No more menstrual stigma. Period!

A shocking 67% of girls in Zimbabwe miss school due to a lack of menstrual hygiene products. This figure is incredibly inflated due to the fact that there is a lack of access to menstrual products, most are imported from South Africa as well as the muteness of people regarding this issue because of the stigma that it is associated with. Working with partners we aim to break this stigma and provide sustainable menstrual hygiene products to women and girls so that we can improve gender equality and empower these young girls

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Even during the years of impressive innovation and technological success, poverty is still affecting Africa. Those affected the worst are young girls. The products first cut from the households include sanitation products, resulting in maintained gender inequality. Without intimate sanitation, girls can no longer attend school, causing them to miss up to a quarter of the school year and consequently falling behind, keeping the girls one step behind.

More solutions are on the market than ever in terms of intimate sanitation options. Nevertheless, without access to funds, girls in Africa continue to suffer due to something as small as the lack of adequate intimate sanitation, a household product which is often cut out in times of poverty. Consequently, girls are experiencing high levels of stigma and can miss as much as a quarter of the school year, a fact which maintains the high levels of gender inequality and poverty in Zimbabwe.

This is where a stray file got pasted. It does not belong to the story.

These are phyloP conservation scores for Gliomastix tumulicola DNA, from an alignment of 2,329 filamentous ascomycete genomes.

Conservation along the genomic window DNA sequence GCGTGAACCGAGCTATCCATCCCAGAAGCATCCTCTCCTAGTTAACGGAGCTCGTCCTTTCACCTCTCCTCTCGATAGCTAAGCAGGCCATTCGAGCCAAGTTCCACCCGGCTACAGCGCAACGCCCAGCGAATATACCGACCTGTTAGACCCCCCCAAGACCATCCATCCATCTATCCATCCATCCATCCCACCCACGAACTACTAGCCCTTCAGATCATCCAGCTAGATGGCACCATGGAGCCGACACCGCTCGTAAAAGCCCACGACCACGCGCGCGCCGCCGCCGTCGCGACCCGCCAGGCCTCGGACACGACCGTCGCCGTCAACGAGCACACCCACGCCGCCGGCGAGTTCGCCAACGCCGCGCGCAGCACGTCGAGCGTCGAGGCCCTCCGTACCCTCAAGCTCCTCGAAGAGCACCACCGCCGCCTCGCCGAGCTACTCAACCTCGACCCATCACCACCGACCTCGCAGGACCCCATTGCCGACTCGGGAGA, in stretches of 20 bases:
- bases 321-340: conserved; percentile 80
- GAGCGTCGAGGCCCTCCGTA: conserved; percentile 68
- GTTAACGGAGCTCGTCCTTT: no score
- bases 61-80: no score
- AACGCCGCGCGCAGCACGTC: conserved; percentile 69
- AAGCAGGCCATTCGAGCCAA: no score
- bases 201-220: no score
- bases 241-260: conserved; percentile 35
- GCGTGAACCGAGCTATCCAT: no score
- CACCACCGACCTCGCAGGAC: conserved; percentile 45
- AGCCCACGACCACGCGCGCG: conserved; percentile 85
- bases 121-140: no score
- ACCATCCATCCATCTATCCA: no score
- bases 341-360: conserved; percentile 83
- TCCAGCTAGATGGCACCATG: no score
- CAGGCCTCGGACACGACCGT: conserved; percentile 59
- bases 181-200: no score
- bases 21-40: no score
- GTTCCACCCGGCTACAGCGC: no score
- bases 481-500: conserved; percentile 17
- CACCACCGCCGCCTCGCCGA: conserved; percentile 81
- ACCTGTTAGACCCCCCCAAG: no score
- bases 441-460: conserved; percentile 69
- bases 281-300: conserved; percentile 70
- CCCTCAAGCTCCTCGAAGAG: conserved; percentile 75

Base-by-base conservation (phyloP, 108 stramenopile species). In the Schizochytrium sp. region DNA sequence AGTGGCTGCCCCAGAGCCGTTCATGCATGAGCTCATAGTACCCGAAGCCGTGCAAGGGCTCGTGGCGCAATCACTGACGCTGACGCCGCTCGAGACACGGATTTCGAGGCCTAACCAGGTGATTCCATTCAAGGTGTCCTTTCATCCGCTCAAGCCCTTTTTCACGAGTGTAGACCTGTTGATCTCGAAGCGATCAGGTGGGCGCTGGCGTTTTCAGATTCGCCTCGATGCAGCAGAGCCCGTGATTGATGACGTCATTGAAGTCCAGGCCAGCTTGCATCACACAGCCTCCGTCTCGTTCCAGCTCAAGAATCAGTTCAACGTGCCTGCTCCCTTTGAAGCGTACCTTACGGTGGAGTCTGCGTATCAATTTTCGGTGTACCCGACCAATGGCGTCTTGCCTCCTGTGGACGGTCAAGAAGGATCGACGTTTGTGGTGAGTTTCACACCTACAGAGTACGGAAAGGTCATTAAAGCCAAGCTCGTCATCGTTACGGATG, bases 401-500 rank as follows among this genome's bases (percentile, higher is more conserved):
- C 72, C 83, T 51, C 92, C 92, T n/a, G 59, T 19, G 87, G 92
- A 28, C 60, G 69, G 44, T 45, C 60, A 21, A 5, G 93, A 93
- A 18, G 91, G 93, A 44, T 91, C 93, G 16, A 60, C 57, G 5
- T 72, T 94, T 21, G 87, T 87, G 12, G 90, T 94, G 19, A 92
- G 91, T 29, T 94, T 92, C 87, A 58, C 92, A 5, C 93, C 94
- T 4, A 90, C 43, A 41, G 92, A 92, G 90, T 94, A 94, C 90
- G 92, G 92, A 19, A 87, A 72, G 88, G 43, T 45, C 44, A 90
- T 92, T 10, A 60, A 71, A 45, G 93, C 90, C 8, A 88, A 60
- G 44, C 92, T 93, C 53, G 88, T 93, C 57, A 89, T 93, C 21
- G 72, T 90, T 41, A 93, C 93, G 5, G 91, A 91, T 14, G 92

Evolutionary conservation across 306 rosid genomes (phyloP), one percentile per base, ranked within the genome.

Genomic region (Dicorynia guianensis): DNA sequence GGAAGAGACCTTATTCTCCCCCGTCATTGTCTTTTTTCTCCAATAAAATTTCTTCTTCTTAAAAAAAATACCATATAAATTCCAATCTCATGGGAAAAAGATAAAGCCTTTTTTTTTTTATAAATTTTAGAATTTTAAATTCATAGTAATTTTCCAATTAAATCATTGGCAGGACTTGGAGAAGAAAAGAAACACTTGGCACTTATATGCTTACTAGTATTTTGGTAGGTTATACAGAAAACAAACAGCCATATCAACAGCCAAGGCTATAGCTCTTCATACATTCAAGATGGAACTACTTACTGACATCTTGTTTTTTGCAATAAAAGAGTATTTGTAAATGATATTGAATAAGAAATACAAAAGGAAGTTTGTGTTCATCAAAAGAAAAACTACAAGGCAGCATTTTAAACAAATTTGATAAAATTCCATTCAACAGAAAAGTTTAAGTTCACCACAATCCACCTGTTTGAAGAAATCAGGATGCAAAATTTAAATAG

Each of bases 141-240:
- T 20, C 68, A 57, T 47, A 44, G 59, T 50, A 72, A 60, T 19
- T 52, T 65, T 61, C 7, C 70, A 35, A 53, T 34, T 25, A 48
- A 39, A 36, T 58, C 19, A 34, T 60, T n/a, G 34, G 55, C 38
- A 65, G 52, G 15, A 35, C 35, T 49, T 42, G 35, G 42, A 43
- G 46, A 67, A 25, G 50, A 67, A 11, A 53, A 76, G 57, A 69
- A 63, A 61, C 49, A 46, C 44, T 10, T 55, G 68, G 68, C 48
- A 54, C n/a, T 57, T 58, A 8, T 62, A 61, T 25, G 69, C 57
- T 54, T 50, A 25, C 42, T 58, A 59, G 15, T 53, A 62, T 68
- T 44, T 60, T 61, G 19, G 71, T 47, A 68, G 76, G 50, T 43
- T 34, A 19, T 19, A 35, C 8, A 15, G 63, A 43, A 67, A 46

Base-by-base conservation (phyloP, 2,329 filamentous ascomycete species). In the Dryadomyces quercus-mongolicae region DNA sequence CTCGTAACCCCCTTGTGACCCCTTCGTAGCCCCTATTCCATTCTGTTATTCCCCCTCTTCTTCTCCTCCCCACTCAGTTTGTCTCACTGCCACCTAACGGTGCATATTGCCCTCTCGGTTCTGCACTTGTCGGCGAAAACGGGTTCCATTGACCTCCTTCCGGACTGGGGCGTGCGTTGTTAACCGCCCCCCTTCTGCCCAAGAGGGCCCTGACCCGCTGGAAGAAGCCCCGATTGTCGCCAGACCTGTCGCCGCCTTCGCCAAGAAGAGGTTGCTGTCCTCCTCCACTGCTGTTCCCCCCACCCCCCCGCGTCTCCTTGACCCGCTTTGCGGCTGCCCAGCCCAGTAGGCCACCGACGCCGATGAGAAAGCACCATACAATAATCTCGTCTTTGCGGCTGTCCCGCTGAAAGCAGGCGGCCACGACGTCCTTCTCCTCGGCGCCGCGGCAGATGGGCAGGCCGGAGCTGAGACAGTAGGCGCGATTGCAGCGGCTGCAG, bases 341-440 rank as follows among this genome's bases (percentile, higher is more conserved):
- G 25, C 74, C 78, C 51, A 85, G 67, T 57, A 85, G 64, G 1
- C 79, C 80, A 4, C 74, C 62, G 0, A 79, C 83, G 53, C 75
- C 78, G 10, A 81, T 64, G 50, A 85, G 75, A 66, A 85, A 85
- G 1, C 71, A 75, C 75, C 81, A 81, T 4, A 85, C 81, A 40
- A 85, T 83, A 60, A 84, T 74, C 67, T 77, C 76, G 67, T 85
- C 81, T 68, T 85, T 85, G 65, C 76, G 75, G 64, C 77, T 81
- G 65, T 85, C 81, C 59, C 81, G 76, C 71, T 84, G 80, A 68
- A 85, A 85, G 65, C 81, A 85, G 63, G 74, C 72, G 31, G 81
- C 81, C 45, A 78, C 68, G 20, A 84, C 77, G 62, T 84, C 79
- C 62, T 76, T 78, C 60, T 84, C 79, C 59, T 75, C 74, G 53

By providing funds to rural schools to invest in sewing machines and material as well as financial training we are providing schools with the opportunity to independently learn and make reusable pads for girls attending the school. This will in turn generate a small income to the school to continue to fund the initiative. We will also host workshops around the use of menstrual cups and hope to roll out a project to supply 1000 girls with these, as they last 10 years and are sustainable

By providing teachers, and the girls themselves with the skills to make reusable pads, the project is being established in a sustainable matter, rather than to simply buy pads which would be an ongoing cost. The skills would further be transferable and be able to assist in other income-generating initiatives. Further, it provides a greater understanding of reduced consumption, recycling and preparation for climate change as well as helping to break the stigma associated with menstruation

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